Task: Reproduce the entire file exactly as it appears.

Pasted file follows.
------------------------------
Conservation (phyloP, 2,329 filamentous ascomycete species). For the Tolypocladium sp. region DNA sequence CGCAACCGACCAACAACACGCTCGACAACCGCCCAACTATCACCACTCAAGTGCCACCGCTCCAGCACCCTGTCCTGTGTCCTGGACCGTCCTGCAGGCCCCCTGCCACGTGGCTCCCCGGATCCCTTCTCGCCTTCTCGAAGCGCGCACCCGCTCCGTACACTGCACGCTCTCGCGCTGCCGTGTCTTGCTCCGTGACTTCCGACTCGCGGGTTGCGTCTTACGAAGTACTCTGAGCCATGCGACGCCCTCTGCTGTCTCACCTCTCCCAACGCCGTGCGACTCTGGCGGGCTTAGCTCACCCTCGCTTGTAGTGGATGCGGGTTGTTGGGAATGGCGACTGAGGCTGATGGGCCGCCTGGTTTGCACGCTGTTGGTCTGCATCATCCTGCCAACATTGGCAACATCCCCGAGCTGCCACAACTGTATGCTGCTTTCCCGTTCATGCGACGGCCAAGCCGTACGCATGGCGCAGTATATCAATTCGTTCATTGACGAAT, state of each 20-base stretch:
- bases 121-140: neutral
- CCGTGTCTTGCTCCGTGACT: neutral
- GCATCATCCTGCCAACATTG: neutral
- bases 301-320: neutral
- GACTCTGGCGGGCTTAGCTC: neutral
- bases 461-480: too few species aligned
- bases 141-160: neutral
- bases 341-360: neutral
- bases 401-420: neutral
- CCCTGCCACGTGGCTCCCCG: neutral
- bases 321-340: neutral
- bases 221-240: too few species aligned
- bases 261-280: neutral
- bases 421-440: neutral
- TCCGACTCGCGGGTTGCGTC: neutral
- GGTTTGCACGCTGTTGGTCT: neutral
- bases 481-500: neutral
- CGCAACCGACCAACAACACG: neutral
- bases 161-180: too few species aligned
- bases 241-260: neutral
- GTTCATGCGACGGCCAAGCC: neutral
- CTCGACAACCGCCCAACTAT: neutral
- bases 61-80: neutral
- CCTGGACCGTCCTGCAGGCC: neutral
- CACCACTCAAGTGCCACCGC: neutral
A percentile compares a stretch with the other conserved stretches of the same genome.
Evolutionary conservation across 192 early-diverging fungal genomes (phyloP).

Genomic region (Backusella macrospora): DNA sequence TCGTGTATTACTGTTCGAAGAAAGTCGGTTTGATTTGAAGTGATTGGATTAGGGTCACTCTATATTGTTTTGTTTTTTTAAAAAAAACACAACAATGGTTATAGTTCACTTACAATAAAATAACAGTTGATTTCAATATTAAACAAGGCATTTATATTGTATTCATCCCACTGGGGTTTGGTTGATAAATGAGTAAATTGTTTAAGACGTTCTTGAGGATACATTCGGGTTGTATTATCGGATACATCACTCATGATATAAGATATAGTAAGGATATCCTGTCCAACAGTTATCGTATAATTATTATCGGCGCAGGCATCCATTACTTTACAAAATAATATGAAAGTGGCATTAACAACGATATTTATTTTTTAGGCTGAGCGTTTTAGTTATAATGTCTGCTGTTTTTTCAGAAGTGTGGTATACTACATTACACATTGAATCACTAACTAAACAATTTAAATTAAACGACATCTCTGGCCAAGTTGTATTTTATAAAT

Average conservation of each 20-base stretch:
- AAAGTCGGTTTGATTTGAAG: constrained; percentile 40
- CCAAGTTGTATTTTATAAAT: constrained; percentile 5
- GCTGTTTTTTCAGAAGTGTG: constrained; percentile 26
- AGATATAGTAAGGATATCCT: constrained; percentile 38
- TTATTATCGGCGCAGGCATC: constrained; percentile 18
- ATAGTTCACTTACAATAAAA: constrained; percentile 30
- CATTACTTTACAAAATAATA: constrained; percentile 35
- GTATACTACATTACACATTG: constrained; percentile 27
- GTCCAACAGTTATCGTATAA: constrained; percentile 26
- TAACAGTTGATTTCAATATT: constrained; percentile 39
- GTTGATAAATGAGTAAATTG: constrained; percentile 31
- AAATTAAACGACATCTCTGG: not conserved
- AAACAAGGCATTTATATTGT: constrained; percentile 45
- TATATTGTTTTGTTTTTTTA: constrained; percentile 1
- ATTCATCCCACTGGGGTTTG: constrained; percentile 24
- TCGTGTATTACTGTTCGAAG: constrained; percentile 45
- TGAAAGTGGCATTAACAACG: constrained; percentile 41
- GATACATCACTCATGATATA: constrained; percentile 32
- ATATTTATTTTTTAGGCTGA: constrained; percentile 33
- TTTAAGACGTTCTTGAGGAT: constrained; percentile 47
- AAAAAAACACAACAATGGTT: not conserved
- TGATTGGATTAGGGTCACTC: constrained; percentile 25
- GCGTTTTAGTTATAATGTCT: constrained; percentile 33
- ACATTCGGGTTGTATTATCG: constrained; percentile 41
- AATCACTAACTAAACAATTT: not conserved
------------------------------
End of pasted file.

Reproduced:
Conservation (phyloP, 2,329 filamentous ascomycete species). For the Tolypocladium sp. region DNA sequence CGCAACCGACCAACAACACGCTCGACAACCGCCCAACTATCACCACTCAAGTGCCACCGCTCCAGCACCCTGTCCTGTGTCCTGGACCGTCCTGCAGGCCCCCTGCCACGTGGCTCCCCGGATCCCTTCTCGCCTTCTCGAAGCGCGCACCCGCTCCGTACACTGCACGCTCTCGCGCTGCCGTGTCTTGCTCCGTGACTTCCGACTCGCGGGTTGCGTCTTACGAAGTACTCTGAGCCATGCGACGCCCTCTGCTGTCTCACCTCTCCCAACGCCGTGCGACTCTGGCGGGCTTAGCTCACCCTCGCTTGTAGTGGATGCGGGTTGTTGGGAATGGCGACTGAGGCTGATGGGCCGCCTGGTTTGCACGCTGTTGGTCTGCATCATCCTGCCAACATTGGCAACATCCCCGAGCTGCCACAACTGTATGCTGCTTTCCCGTTCATGCGACGGCCAAGCCGTACGCATGGCGCAGTATATCAATTCGTTCATTGACGAAT, state of each 20-base stretch:
- bases 121-140: neutral
- CCGTGTCTTGCTCCGTGACT: neutral
- GCATCATCCTGCCAACATTG: neutral
- bases 301-320: neutral
- GACTCTGGCGGGCTTAGCTC: neutral
- bases 461-480: too few species aligned
- bases 141-160: neutral
- bases 341-360: neutral
- bases 401-420: neutral
- CCCTGCCACGTGGCTCCCCG: neutral
- bases 321-340: neutral
- bases 221-240: too few species aligned
- bases 261-280: neutral
- bases 421-440: neutral
- TCCGACTCGCGGGTTGCGTC: neutral
- GGTTTGCACGCTGTTGGTCT: neutral
- bases 481-500: neutral
- CGCAACCGACCAACAACACG: neutral
- bases 161-180: too few species aligned
- bases 241-260: neutral
- GTTCATGCGACGGCCAAGCC: neutral
- CTCGACAACCGCCCAACTAT: neutral
- bases 61-80: neutral
- CCTGGACCGTCCTGCAGGCC: neutral
- CACCACTCAAGTGCCACCGC: neutral
A percentile compares a stretch with the other conserved stretches of the same genome.
Evolutionary conservation across 192 early-diverging fungal genomes (phyloP).

Genomic region (Backusella macrospora): DNA sequence TCGTGTATTACTGTTCGAAGAAAGTCGGTTTGATTTGAAGTGATTGGATTAGGGTCACTCTATATTGTTTTGTTTTTTTAAAAAAAACACAACAATGGTTATAGTTCACTTACAATAAAATAACAGTTGATTTCAATATTAAACAAGGCATTTATATTGTATTCATCCCACTGGGGTTTGGTTGATAAATGAGTAAATTGTTTAAGACGTTCTTGAGGATACATTCGGGTTGTATTATCGGATACATCACTCATGATATAAGATATAGTAAGGATATCCTGTCCAACAGTTATCGTATAATTATTATCGGCGCAGGCATCCATTACTTTACAAAATAATATGAAAGTGGCATTAACAACGATATTTATTTTTTAGGCTGAGCGTTTTAGTTATAATGTCTGCTGTTTTTTCAGAAGTGTGGTATACTACATTACACATTGAATCACTAACTAAACAATTTAAATTAAACGACATCTCTGGCCAAGTTGTATTTTATAAAT

Average conservation of each 20-base stretch:
- AAAGTCGGTTTGATTTGAAG: constrained; percentile 40
- CCAAGTTGTATTTTATAAAT: constrained; percentile 5
- GCTGTTTTTTCAGAAGTGTG: constrained; percentile 26
- AGATATAGTAAGGATATCCT: constrained; percentile 38
- TTATTATCGGCGCAGGCATC: constrained; percentile 18
- ATAGTTCACTTACAATAAAA: constrained; percentile 30
- CATTACTTTACAAAATAATA: constrained; percentile 35
- GTATACTACATTACACATTG: constrained; percentile 27
- GTCCAACAGTTATCGTATAA: constrained; percentile 26
- TAACAGTTGATTTCAATATT: constrained; percentile 39
- GTTGATAAATGAGTAAATTG: constrained; percentile 31
- AAATTAAACGACATCTCTGG: not conserved
- AAACAAGGCATTTATATTGT: constrained; percentile 45
- TATATTGTTTTGTTTTTTTA: constrained; percentile 1
- ATTCATCCCACTGGGGTTTG: constrained; percentile 24
- TCGTGTATTACTGTTCGAAG: constrained; percentile 45
- TGAAAGTGGCATTAACAACG: constrained; percentile 41
- GATACATCACTCATGATATA: constrained; percentile 32
- ATATTTATTTTTTAGGCTGA: constrained; percentile 33
- TTTAAGACGTTCTTGAGGAT: constrained; percentile 47
- AAAAAAACACAACAATGGTT: not conserved
- TGATTGGATTAGGGTCACTC: constrained; percentile 25
- GCGTTTTAGTTATAATGTCT: constrained; percentile 33
- ACATTCGGGTTGTATTATCG: constrained; percentile 41
- AATCACTAACTAAACAATTT: not conserved